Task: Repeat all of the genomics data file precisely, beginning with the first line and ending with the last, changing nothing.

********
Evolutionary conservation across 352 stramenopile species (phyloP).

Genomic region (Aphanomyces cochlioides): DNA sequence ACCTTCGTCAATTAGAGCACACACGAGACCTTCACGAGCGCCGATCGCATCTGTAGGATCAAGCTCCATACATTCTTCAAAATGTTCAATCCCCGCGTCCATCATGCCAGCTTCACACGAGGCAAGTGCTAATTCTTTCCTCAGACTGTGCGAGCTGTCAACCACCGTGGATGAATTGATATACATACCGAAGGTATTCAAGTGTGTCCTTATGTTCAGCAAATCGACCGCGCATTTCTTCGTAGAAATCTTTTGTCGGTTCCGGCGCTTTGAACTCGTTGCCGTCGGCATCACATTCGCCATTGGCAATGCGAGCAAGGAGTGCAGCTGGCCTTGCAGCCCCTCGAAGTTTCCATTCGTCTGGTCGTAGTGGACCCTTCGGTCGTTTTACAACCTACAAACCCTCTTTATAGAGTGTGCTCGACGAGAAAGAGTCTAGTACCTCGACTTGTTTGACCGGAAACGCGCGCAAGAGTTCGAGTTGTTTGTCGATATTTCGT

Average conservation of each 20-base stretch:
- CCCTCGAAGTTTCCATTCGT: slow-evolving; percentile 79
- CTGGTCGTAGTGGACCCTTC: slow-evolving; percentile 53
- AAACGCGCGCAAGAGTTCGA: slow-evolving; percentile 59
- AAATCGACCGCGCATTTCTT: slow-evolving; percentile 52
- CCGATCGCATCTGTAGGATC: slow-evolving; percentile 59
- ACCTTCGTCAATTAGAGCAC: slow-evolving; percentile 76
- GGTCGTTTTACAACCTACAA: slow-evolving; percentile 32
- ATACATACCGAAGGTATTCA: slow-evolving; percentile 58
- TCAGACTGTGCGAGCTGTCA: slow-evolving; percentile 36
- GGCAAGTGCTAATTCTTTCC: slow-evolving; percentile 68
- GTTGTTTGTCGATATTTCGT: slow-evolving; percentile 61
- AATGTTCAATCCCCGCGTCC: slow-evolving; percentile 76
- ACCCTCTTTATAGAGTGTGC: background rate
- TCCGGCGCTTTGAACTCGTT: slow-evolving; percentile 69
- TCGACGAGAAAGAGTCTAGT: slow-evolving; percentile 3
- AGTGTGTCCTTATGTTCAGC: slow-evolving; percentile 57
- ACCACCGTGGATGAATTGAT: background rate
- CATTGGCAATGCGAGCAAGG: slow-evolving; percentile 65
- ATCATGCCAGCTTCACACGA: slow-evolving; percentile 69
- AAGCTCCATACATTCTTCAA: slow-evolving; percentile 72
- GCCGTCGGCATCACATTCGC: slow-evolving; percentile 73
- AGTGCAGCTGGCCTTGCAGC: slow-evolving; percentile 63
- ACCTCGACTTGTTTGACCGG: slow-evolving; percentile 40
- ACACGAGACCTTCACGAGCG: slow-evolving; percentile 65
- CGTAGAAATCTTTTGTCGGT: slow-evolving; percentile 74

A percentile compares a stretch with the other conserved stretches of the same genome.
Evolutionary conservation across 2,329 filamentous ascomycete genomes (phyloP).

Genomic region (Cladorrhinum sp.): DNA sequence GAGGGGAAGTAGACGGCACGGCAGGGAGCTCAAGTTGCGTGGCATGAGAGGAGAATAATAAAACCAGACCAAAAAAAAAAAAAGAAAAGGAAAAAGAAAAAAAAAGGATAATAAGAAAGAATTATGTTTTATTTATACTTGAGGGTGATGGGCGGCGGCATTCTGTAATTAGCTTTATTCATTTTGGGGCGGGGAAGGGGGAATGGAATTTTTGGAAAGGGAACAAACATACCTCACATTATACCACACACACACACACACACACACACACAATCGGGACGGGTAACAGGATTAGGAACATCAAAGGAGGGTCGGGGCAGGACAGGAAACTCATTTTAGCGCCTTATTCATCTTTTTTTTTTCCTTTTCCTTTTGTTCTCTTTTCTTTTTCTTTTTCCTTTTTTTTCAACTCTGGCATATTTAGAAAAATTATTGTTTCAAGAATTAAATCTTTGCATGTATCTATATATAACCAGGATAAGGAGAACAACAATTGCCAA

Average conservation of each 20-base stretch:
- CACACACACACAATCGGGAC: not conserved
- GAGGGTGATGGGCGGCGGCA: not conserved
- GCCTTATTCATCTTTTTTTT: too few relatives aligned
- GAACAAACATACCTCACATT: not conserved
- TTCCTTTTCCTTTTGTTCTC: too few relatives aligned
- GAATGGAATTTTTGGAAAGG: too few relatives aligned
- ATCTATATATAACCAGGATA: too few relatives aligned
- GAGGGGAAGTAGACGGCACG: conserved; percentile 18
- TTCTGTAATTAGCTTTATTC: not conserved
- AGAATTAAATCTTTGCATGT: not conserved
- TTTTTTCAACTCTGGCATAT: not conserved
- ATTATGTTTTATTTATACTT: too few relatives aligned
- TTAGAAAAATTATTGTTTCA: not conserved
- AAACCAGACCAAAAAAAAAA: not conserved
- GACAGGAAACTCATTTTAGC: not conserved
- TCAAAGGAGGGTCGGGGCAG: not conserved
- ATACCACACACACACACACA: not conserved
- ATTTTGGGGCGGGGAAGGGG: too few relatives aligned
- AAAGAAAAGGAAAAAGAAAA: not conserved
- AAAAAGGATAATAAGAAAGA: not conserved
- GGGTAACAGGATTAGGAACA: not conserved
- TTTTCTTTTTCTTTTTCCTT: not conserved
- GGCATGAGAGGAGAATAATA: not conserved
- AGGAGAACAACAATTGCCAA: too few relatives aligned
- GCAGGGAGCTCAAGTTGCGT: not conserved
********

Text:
Evolutionary conservation across 352 stramenopile species (phyloP).

Genomic region (Aphanomyces cochlioides): DNA sequence ACCTTCGTCAATTAGAGCACACACGAGACCTTCACGAGCGCCGATCGCATCTGTAGGATCAAGCTCCATACATTCTTCAAAATGTTCAATCCCCGCGTCCATCATGCCAGCTTCACACGAGGCAAGTGCTAATTCTTTCCTCAGACTGTGCGAGCTGTCAACCACCGTGGATGAATTGATATACATACCGAAGGTATTCAAGTGTGTCCTTATGTTCAGCAAATCGACCGCGCATTTCTTCGTAGAAATCTTTTGTCGGTTCCGGCGCTTTGAACTCGTTGCCGTCGGCATCACATTCGCCATTGGCAATGCGAGCAAGGAGTGCAGCTGGCCTTGCAGCCCCTCGAAGTTTCCATTCGTCTGGTCGTAGTGGACCCTTCGGTCGTTTTACAACCTACAAACCCTCTTTATAGAGTGTGCTCGACGAGAAAGAGTCTAGTACCTCGACTTGTTTGACCGGAAACGCGCGCAAGAGTTCGAGTTGTTTGTCGATATTTCGT

Average conservation of each 20-base stretch:
- CCCTCGAAGTTTCCATTCGT: slow-evolving; percentile 79
- CTGGTCGTAGTGGACCCTTC: slow-evolving; percentile 53
- AAACGCGCGCAAGAGTTCGA: slow-evolving; percentile 59
- AAATCGACCGCGCATTTCTT: slow-evolving; percentile 52
- CCGATCGCATCTGTAGGATC: slow-evolving; percentile 59
- ACCTTCGTCAATTAGAGCAC: slow-evolving; percentile 76
- GGTCGTTTTACAACCTACAA: slow-evolving; percentile 32
- ATACATACCGAAGGTATTCA: slow-evolving; percentile 58
- TCAGACTGTGCGAGCTGTCA: slow-evolving; percentile 36
- GGCAAGTGCTAATTCTTTCC: slow-evolving; percentile 68
- GTTGTTTGTCGATATTTCGT: slow-evolving; percentile 61
- AATGTTCAATCCCCGCGTCC: slow-evolving; percentile 76
- ACCCTCTTTATAGAGTGTGC: background rate
- TCCGGCGCTTTGAACTCGTT: slow-evolving; percentile 69
- TCGACGAGAAAGAGTCTAGT: slow-evolving; percentile 3
- AGTGTGTCCTTATGTTCAGC: slow-evolving; percentile 57
- ACCACCGTGGATGAATTGAT: background rate
- CATTGGCAATGCGAGCAAGG: slow-evolving; percentile 65
- ATCATGCCAGCTTCACACGA: slow-evolving; percentile 69
- AAGCTCCATACATTCTTCAA: slow-evolving; percentile 72
- GCCGTCGGCATCACATTCGC: slow-evolving; percentile 73
- AGTGCAGCTGGCCTTGCAGC: slow-evolving; percentile 63
- ACCTCGACTTGTTTGACCGG: slow-evolving; percentile 40
- ACACGAGACCTTCACGAGCG: slow-evolving; percentile 65
- CGTAGAAATCTTTTGTCGGT: slow-evolving; percentile 74

A percentile compares a stretch with the other conserved stretches of the same genome.
Evolutionary conservation across 2,329 filamentous ascomycete genomes (phyloP).

Genomic region (Cladorrhinum sp.): DNA sequence GAGGGGAAGTAGACGGCACGGCAGGGAGCTCAAGTTGCGTGGCATGAGAGGAGAATAATAAAACCAGACCAAAAAAAAAAAAAGAAAAGGAAAAAGAAAAAAAAAGGATAATAAGAAAGAATTATGTTTTATTTATACTTGAGGGTGATGGGCGGCGGCATTCTGTAATTAGCTTTATTCATTTTGGGGCGGGGAAGGGGGAATGGAATTTTTGGAAAGGGAACAAACATACCTCACATTATACCACACACACACACACACACACACACACAATCGGGACGGGTAACAGGATTAGGAACATCAAAGGAGGGTCGGGGCAGGACAGGAAACTCATTTTAGCGCCTTATTCATCTTTTTTTTTTCCTTTTCCTTTTGTTCTCTTTTCTTTTTCTTTTTCCTTTTTTTTCAACTCTGGCATATTTAGAAAAATTATTGTTTCAAGAATTAAATCTTTGCATGTATCTATATATAACCAGGATAAGGAGAACAACAATTGCCAA

Average conservation of each 20-base stretch:
- CACACACACACAATCGGGAC: not conserved
- GAGGGTGATGGGCGGCGGCA: not conserved
- GCCTTATTCATCTTTTTTTT: too few relatives aligned
- GAACAAACATACCTCACATT: not conserved
- TTCCTTTTCCTTTTGTTCTC: too few relatives aligned
- GAATGGAATTTTTGGAAAGG: too few relatives aligned
- ATCTATATATAACCAGGATA: too few relatives aligned
- GAGGGGAAGTAGACGGCACG: conserved; percentile 18
- TTCTGTAATTAGCTTTATTC: not conserved
- AGAATTAAATCTTTGCATGT: not conserved
- TTTTTTCAACTCTGGCATAT: not conserved
- ATTATGTTTTATTTATACTT: too few relatives aligned
- TTAGAAAAATTATTGTTTCA: not conserved
- AAACCAGACCAAAAAAAAAA: not conserved
- GACAGGAAACTCATTTTAGC: not conserved
- TCAAAGGAGGGTCGGGGCAG: not conserved
- ATACCACACACACACACACA: not conserved
- ATTTTGGGGCGGGGAAGGGG: too few relatives aligned
- AAAGAAAAGGAAAAAGAAAA: not conserved
- AAAAAGGATAATAAGAAAGA: not conserved
- GGGTAACAGGATTAGGAACA: not conserved
- TTTTCTTTTTCTTTTTCCTT: not conserved
- GGCATGAGAGGAGAATAATA: not conserved
- AGGAGAACAACAATTGCCAA: too few relatives aligned
- GCAGGGAGCTCAAGTTGCGT: not conserved